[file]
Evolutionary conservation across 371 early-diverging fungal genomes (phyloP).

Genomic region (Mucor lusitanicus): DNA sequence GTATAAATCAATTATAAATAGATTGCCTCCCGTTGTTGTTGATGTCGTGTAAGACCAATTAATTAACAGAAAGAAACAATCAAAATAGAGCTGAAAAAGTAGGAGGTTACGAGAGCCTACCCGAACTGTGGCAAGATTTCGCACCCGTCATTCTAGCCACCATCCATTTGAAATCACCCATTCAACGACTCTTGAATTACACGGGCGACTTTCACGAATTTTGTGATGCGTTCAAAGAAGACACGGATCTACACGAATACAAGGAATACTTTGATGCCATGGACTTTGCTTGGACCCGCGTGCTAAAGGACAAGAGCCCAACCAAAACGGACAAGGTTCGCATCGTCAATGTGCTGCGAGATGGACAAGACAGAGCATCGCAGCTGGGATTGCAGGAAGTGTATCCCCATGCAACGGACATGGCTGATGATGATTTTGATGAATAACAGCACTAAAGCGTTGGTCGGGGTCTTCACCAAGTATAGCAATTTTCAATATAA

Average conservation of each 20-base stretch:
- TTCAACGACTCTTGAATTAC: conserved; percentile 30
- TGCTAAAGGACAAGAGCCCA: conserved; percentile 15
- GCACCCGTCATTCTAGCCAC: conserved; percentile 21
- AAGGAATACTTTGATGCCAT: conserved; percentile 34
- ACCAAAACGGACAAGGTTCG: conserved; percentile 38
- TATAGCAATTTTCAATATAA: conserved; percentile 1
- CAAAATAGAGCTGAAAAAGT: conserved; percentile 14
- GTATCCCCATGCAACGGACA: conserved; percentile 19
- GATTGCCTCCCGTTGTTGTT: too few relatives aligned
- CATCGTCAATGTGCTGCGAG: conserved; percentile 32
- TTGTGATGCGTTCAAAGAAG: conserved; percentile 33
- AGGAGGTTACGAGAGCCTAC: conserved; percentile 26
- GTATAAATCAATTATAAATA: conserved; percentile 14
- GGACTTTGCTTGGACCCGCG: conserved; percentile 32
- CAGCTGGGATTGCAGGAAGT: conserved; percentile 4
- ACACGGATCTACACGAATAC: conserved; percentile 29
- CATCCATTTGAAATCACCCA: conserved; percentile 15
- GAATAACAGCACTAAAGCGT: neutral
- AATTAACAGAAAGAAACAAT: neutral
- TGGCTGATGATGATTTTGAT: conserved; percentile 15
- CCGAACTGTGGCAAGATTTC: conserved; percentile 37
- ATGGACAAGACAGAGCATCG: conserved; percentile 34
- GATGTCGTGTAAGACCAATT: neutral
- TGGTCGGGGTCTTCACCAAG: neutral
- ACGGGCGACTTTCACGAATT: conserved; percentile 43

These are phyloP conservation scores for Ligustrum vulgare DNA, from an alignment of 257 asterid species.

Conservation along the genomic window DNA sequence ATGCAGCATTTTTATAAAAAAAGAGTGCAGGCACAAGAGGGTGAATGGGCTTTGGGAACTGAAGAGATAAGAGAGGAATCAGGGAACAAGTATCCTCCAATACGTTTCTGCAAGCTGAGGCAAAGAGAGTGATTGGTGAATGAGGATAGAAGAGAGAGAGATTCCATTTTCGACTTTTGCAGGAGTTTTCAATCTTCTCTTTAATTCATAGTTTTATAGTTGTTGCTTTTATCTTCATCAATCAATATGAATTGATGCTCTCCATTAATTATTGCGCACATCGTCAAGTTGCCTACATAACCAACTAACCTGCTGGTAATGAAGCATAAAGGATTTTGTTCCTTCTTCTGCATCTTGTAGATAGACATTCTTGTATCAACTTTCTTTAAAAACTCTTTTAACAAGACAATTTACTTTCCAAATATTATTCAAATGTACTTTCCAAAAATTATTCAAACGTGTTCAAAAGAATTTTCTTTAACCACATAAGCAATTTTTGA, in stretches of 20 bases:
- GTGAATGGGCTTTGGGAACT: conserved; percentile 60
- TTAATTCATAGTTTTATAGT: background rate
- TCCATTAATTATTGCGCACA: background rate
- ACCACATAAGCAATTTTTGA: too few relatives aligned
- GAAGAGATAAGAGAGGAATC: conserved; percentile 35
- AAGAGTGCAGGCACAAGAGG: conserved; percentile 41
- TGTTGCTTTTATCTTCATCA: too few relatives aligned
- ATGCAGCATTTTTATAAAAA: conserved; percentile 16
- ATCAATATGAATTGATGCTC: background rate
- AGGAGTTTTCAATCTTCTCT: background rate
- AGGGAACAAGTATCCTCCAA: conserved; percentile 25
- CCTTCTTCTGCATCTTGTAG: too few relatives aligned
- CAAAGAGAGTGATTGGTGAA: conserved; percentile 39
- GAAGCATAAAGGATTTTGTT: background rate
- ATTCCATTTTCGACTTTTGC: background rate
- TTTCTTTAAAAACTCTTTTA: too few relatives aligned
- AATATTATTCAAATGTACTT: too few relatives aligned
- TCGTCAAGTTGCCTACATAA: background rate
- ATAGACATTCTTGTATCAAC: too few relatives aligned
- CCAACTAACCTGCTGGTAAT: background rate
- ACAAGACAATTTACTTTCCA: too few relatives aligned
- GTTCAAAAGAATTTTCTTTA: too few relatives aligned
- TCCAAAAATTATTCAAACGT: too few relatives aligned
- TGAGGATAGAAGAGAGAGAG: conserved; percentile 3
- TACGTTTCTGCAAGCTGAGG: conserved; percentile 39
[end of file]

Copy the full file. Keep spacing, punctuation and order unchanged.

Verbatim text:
Evolutionary conservation across 371 early-diverging fungal genomes (phyloP).

Genomic region (Mucor lusitanicus): DNA sequence GTATAAATCAATTATAAATAGATTGCCTCCCGTTGTTGTTGATGTCGTGTAAGACCAATTAATTAACAGAAAGAAACAATCAAAATAGAGCTGAAAAAGTAGGAGGTTACGAGAGCCTACCCGAACTGTGGCAAGATTTCGCACCCGTCATTCTAGCCACCATCCATTTGAAATCACCCATTCAACGACTCTTGAATTACACGGGCGACTTTCACGAATTTTGTGATGCGTTCAAAGAAGACACGGATCTACACGAATACAAGGAATACTTTGATGCCATGGACTTTGCTTGGACCCGCGTGCTAAAGGACAAGAGCCCAACCAAAACGGACAAGGTTCGCATCGTCAATGTGCTGCGAGATGGACAAGACAGAGCATCGCAGCTGGGATTGCAGGAAGTGTATCCCCATGCAACGGACATGGCTGATGATGATTTTGATGAATAACAGCACTAAAGCGTTGGTCGGGGTCTTCACCAAGTATAGCAATTTTCAATATAA

Average conservation of each 20-base stretch:
- TTCAACGACTCTTGAATTAC: conserved; percentile 30
- TGCTAAAGGACAAGAGCCCA: conserved; percentile 15
- GCACCCGTCATTCTAGCCAC: conserved; percentile 21
- AAGGAATACTTTGATGCCAT: conserved; percentile 34
- ACCAAAACGGACAAGGTTCG: conserved; percentile 38
- TATAGCAATTTTCAATATAA: conserved; percentile 1
- CAAAATAGAGCTGAAAAAGT: conserved; percentile 14
- GTATCCCCATGCAACGGACA: conserved; percentile 19
- GATTGCCTCCCGTTGTTGTT: too few relatives aligned
- CATCGTCAATGTGCTGCGAG: conserved; percentile 32
- TTGTGATGCGTTCAAAGAAG: conserved; percentile 33
- AGGAGGTTACGAGAGCCTAC: conserved; percentile 26
- GTATAAATCAATTATAAATA: conserved; percentile 14
- GGACTTTGCTTGGACCCGCG: conserved; percentile 32
- CAGCTGGGATTGCAGGAAGT: conserved; percentile 4
- ACACGGATCTACACGAATAC: conserved; percentile 29
- CATCCATTTGAAATCACCCA: conserved; percentile 15
- GAATAACAGCACTAAAGCGT: neutral
- AATTAACAGAAAGAAACAAT: neutral
- TGGCTGATGATGATTTTGAT: conserved; percentile 15
- CCGAACTGTGGCAAGATTTC: conserved; percentile 37
- ATGGACAAGACAGAGCATCG: conserved; percentile 34
- GATGTCGTGTAAGACCAATT: neutral
- TGGTCGGGGTCTTCACCAAG: neutral
- ACGGGCGACTTTCACGAATT: conserved; percentile 43

These are phyloP conservation scores for Ligustrum vulgare DNA, from an alignment of 257 asterid species.

Conservation along the genomic window DNA sequence ATGCAGCATTTTTATAAAAAAAGAGTGCAGGCACAAGAGGGTGAATGGGCTTTGGGAACTGAAGAGATAAGAGAGGAATCAGGGAACAAGTATCCTCCAATACGTTTCTGCAAGCTGAGGCAAAGAGAGTGATTGGTGAATGAGGATAGAAGAGAGAGAGATTCCATTTTCGACTTTTGCAGGAGTTTTCAATCTTCTCTTTAATTCATAGTTTTATAGTTGTTGCTTTTATCTTCATCAATCAATATGAATTGATGCTCTCCATTAATTATTGCGCACATCGTCAAGTTGCCTACATAACCAACTAACCTGCTGGTAATGAAGCATAAAGGATTTTGTTCCTTCTTCTGCATCTTGTAGATAGACATTCTTGTATCAACTTTCTTTAAAAACTCTTTTAACAAGACAATTTACTTTCCAAATATTATTCAAATGTACTTTCCAAAAATTATTCAAACGTGTTCAAAAGAATTTTCTTTAACCACATAAGCAATTTTTGA, in stretches of 20 bases:
- GTGAATGGGCTTTGGGAACT: conserved; percentile 60
- TTAATTCATAGTTTTATAGT: background rate
- TCCATTAATTATTGCGCACA: background rate
- ACCACATAAGCAATTTTTGA: too few relatives aligned
- GAAGAGATAAGAGAGGAATC: conserved; percentile 35
- AAGAGTGCAGGCACAAGAGG: conserved; percentile 41
- TGTTGCTTTTATCTTCATCA: too few relatives aligned
- ATGCAGCATTTTTATAAAAA: conserved; percentile 16
- ATCAATATGAATTGATGCTC: background rate
- AGGAGTTTTCAATCTTCTCT: background rate
- AGGGAACAAGTATCCTCCAA: conserved; percentile 25
- CCTTCTTCTGCATCTTGTAG: too few relatives aligned
- CAAAGAGAGTGATTGGTGAA: conserved; percentile 39
- GAAGCATAAAGGATTTTGTT: background rate
- ATTCCATTTTCGACTTTTGC: background rate
- TTTCTTTAAAAACTCTTTTA: too few relatives aligned
- AATATTATTCAAATGTACTT: too few relatives aligned
- TCGTCAAGTTGCCTACATAA: background rate
- ATAGACATTCTTGTATCAAC: too few relatives aligned
- CCAACTAACCTGCTGGTAAT: background rate
- ACAAGACAATTTACTTTCCA: too few relatives aligned
- GTTCAAAAGAATTTTCTTTA: too few relatives aligned
- TCCAAAAATTATTCAAACGT: too few relatives aligned
- TGAGGATAGAAGAGAGAGAG: conserved; percentile 3
- TACGTTTCTGCAAGCTGAGG: conserved; percentile 39